352 pages. Knopf. $26.95.

In his previous two novels, Stephen Harrigan has staged the fall of The Alamo, and gone aboard the space shuttle via The Johnson Space Center. And yet THE GATES OF THE ALAMO and CHALLENGER PARK are both Texas stories. In REMEMBER BEN CLAYTON, his fifth novel, the action of Harrigan's newest Texas characters opens amid a battlefield of the first world war. Machine gun fire and artillery and intense fear has seized and immobilized the squad of young Americans. Not so long ago, they were farm boys, students, store clerks. Now, they are pinned down in the hellish French countryside, almost frozen like statues.

"The concussive turbulence sucked away the air. The men gasped for breath in the vacuum. Shrapnel pierced the tree trunks and ploughed into the earth with a hissing force as the ground heaved like a malevolent carnival ride."

Fittingly, the novel's publication date nearly coincides with Memorial Day. This is hardly the stuff of a patriotic song and march. Something else compels Ben Clayton, the young man of the book's title, to rise to his feet and make a charge. Young Ben is filled with the anger and rage that forges heroes. More often, such disregard for his own safety leads to a flag-draped coffin.

Shortly after the war, Ben's father Lamar Clayton doesn't want to know the details of his son's death. His focus is a memorial to the boy's life, in the form of a statue of Ben. He will place the sculpture on a small plateau overlooking the hardscrabble countryside of the family ranch outside of Abilene, Texas. Francis "Gil" Gilheaney takes on the job.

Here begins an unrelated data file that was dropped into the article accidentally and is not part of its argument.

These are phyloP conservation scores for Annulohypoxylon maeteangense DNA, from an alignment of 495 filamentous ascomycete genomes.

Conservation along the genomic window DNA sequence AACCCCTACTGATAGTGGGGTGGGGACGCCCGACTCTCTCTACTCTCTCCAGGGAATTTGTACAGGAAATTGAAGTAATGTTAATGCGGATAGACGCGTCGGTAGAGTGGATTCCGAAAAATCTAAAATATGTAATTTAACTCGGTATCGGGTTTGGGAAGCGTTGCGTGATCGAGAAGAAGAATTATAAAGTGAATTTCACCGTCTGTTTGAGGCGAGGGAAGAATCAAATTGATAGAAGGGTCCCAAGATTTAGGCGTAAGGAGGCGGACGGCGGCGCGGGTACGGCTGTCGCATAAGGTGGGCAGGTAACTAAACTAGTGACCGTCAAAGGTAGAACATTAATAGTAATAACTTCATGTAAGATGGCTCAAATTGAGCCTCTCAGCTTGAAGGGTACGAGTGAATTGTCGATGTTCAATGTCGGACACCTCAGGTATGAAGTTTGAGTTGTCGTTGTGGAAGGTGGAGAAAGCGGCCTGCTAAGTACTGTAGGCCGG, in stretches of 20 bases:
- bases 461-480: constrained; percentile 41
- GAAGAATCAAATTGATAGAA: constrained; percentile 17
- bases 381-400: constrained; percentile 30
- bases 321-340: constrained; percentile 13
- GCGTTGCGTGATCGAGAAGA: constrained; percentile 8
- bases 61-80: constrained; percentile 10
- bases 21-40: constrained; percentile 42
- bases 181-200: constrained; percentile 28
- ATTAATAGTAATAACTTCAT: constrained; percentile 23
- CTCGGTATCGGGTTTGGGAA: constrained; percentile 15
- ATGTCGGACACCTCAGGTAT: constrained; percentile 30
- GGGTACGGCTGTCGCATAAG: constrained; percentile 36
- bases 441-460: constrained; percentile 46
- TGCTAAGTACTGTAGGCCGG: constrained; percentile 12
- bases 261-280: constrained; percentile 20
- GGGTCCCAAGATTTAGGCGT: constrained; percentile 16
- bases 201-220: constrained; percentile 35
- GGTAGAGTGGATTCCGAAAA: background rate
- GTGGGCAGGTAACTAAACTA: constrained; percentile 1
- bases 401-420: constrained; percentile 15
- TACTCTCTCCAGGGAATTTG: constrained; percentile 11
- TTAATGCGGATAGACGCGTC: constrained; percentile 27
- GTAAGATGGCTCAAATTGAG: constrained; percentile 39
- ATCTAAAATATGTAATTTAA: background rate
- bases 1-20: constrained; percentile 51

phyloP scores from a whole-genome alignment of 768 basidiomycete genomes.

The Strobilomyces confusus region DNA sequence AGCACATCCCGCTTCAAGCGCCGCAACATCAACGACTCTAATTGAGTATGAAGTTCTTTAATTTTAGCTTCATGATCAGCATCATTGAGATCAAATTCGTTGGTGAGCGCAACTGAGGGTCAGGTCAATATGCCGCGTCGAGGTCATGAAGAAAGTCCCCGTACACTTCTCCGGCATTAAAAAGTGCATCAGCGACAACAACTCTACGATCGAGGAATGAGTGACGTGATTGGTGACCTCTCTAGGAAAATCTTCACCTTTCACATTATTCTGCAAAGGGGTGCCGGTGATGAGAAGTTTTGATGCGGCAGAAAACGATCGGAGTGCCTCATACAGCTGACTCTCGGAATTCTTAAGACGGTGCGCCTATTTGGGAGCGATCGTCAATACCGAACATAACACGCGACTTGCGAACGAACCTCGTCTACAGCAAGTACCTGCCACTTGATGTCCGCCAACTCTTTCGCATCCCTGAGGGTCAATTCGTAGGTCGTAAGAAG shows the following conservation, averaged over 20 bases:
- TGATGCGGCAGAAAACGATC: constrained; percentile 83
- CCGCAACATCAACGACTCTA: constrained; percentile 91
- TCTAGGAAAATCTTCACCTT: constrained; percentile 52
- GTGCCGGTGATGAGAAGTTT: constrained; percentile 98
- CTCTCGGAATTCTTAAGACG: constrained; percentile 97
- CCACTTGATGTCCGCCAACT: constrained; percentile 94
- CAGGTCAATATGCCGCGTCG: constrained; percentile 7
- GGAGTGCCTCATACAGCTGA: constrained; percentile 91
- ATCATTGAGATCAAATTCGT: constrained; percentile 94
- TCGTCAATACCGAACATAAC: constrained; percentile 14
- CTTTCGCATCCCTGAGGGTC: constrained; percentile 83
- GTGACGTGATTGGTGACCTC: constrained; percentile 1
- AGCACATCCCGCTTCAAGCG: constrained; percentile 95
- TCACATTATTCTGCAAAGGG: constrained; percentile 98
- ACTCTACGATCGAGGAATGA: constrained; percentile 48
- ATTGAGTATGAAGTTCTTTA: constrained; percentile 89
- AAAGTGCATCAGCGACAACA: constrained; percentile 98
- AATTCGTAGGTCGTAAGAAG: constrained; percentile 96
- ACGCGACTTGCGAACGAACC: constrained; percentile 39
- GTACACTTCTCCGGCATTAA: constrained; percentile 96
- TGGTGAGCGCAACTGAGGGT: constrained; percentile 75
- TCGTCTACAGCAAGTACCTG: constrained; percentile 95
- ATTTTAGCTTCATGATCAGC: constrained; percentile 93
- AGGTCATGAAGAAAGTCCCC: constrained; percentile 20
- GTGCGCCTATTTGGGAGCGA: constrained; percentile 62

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Format: Hardcover
Every now and then you come across a book that reaffirms your faith in literature, and rewards your deepest longings as a reader. This is a wondrous novel. Remember Ben Clayton flows beautifully and clearly and yet is full of depth and texture. Stephen Harrigan brings together so many fascinating aspects of Texas history (such as the children who were captured by Comanches back in the frontier days) and yet his characters are boldly original and compelling. The novel begins well and just keeps gaining momentum as the expertly woven plot threads begin to tie together. This is the sort of novel that helps us understand, and feel, more deeply about what it means to be human. Stephen Harrigan has always been a talented and interesting writer (see Gates of the Alamo, for example) but if this book is any indication, he just keeps getting better and better. At some point we need to stop thinking of Harrigan as a regional writer and think of him as a major American talent. Remember Ben Clayton is a treasure.
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Format: Hardcover